What is the maxillary sinus?
The maxillary jaw bone has two (right and left) cavities, these cavities are usually filled with air and are the largest of the paranasal sinuses. Researchers believe that the paranasal sinuses help reduce the weight of the skull, allow for resonance, and warm inhaled air.
Who needs a sinus lift?
Following tooth extraction, the maxillary sinuses tend to expand into the jaw bone. Sometimes the expansion of the maxillary sinus happens extensively to a degree that prevents implant placement. Dental implants are inserted into bone and when the amount of bone is not enough to hold an implant, a sinus lift is indicated.
How is a sinus lift performed?
There are generally two main methods to performing sinus lifts
  • Internal sinus lift: This is almost always performed at the same time as implant placement, the cavity formed by implant surgery is used to access the floor of the maxillary sinus and help lift it.
  • External sinus lift: This is either performed as a separate procedure or concomitantly with implant placement. A separate access is utilized to lift the floor of the sinus cavity and allow for bone grafting.
The choice of methods will depend on the amount of bone already available, the amount of augmentation necessary, the anatomy of the sinus, the number of implants to be placed, and patient factors.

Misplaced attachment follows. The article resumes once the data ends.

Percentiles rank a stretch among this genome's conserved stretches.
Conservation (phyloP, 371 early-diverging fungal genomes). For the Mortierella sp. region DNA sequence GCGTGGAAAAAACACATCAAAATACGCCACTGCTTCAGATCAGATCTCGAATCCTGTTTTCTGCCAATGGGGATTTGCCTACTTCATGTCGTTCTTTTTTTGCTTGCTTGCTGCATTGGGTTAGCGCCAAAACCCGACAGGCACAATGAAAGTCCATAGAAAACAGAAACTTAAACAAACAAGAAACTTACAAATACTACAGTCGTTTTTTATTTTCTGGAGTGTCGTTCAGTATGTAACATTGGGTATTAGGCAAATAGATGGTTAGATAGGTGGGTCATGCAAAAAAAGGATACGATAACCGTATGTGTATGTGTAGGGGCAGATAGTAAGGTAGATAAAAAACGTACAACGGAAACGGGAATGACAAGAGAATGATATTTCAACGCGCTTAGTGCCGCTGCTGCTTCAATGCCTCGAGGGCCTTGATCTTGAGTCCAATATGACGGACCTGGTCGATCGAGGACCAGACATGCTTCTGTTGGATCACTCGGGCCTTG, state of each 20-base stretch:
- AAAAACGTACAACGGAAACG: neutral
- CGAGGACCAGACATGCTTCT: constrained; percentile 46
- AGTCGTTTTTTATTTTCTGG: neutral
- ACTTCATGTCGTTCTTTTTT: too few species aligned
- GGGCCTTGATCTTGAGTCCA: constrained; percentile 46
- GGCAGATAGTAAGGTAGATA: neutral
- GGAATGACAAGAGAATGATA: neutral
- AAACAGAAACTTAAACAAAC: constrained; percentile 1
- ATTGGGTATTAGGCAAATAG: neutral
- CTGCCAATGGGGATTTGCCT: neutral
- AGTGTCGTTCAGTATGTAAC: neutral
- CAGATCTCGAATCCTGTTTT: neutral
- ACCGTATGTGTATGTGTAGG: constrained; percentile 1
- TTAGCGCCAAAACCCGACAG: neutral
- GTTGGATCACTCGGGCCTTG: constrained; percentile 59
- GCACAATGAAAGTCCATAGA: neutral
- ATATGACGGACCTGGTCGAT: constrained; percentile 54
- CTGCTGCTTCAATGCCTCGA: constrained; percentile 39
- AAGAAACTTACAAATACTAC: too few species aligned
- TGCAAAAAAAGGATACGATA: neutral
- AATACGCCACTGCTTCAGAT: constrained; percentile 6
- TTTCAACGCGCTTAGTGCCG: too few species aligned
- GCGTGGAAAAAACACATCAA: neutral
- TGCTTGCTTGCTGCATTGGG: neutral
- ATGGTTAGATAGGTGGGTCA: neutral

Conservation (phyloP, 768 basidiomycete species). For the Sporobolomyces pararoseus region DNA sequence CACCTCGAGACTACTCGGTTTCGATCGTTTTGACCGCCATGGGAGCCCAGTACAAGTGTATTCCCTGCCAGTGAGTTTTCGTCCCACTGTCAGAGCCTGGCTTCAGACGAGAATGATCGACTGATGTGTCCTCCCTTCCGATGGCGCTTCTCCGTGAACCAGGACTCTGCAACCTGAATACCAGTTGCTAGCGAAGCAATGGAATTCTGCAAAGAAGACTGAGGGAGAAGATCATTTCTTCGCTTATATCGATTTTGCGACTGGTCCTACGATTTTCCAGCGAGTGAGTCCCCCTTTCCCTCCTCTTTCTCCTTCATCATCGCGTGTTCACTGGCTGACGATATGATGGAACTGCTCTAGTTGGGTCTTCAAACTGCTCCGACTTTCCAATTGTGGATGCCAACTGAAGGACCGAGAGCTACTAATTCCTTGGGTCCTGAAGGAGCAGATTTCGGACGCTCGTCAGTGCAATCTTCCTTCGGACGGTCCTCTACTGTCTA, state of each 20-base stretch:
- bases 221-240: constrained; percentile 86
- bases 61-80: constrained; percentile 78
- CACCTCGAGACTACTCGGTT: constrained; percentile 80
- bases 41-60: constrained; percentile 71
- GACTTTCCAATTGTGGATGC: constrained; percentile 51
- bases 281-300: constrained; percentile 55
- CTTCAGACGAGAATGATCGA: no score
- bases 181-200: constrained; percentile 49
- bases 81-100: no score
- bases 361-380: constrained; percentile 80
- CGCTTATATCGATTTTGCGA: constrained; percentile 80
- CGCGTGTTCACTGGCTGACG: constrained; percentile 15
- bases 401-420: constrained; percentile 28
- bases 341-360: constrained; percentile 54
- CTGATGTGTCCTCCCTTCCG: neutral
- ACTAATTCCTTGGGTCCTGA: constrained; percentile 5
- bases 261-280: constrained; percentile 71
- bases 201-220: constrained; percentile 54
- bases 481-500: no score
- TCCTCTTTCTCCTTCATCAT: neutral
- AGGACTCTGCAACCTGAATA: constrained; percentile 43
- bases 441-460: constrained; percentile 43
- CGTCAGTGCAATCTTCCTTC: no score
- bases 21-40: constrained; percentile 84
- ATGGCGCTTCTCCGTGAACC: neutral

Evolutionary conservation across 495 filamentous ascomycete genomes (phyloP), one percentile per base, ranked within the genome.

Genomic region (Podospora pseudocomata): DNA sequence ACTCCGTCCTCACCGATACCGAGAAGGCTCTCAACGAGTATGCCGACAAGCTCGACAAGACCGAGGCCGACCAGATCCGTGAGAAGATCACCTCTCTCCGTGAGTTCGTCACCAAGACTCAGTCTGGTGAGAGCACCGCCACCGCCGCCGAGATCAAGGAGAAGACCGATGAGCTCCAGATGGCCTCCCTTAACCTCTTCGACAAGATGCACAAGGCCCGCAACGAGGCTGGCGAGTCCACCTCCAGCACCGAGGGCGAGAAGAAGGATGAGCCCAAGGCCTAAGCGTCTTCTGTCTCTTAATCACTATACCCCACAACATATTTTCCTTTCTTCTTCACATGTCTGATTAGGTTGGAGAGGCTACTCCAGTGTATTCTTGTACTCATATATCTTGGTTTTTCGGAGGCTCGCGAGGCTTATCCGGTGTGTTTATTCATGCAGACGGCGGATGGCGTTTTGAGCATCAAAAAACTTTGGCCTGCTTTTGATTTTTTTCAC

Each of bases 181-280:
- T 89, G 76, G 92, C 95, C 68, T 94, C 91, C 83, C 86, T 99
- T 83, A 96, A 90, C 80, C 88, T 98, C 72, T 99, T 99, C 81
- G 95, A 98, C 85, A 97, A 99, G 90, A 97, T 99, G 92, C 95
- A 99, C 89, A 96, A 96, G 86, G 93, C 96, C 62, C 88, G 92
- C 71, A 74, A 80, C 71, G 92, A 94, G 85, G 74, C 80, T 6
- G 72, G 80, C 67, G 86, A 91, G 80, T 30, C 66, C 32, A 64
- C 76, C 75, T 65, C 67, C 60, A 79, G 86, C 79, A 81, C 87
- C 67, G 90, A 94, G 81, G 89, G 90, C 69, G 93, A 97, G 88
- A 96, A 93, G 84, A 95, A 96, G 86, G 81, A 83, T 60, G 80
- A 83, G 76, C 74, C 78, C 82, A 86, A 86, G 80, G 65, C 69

How would a sinus lift affect my sinuses?
A large number of patients are under the impression that sinus lift procedures are very invasive, and might affect their sinuses significantly. Usually, however, this is not the case. Discomfort in the first few days following surgery are not uncommon, but long term complication are very seldom encountered.


What is it?
A tooth which is very decayed or damaged, or loose because of gum disease may have to be extracted (taken out of your mouth). Wisdom teeth sometimes have to be extracted if they have come through at an awkward angle and are causing problems (such as decay in adjacent teeth or, being difficult to clean and causing infections). Teeth are sometimes taken out from children’s mouths to help other teeth which are crowded to grow straight, (usually on the advice of an orthodontist).
What will my dentist do?
Some teeth are easier to take out than others. A local anaesthetic (an injection in your mouth) will be used to numb the tooth before it is extracted; this is the best treatment for most patients. In some cases, for children or nervous patients, or where a tooth might prove difficult to remove, sedation (something to make you relaxed) with a local anaesthetic may be used, On rare occasions a general anaesthetic may be considered. If a general anaesthetic is needed, you will have to go to a hospital or a specialist treatment centre (you are likely to be able to go home the same day, but not all patients are able to do so).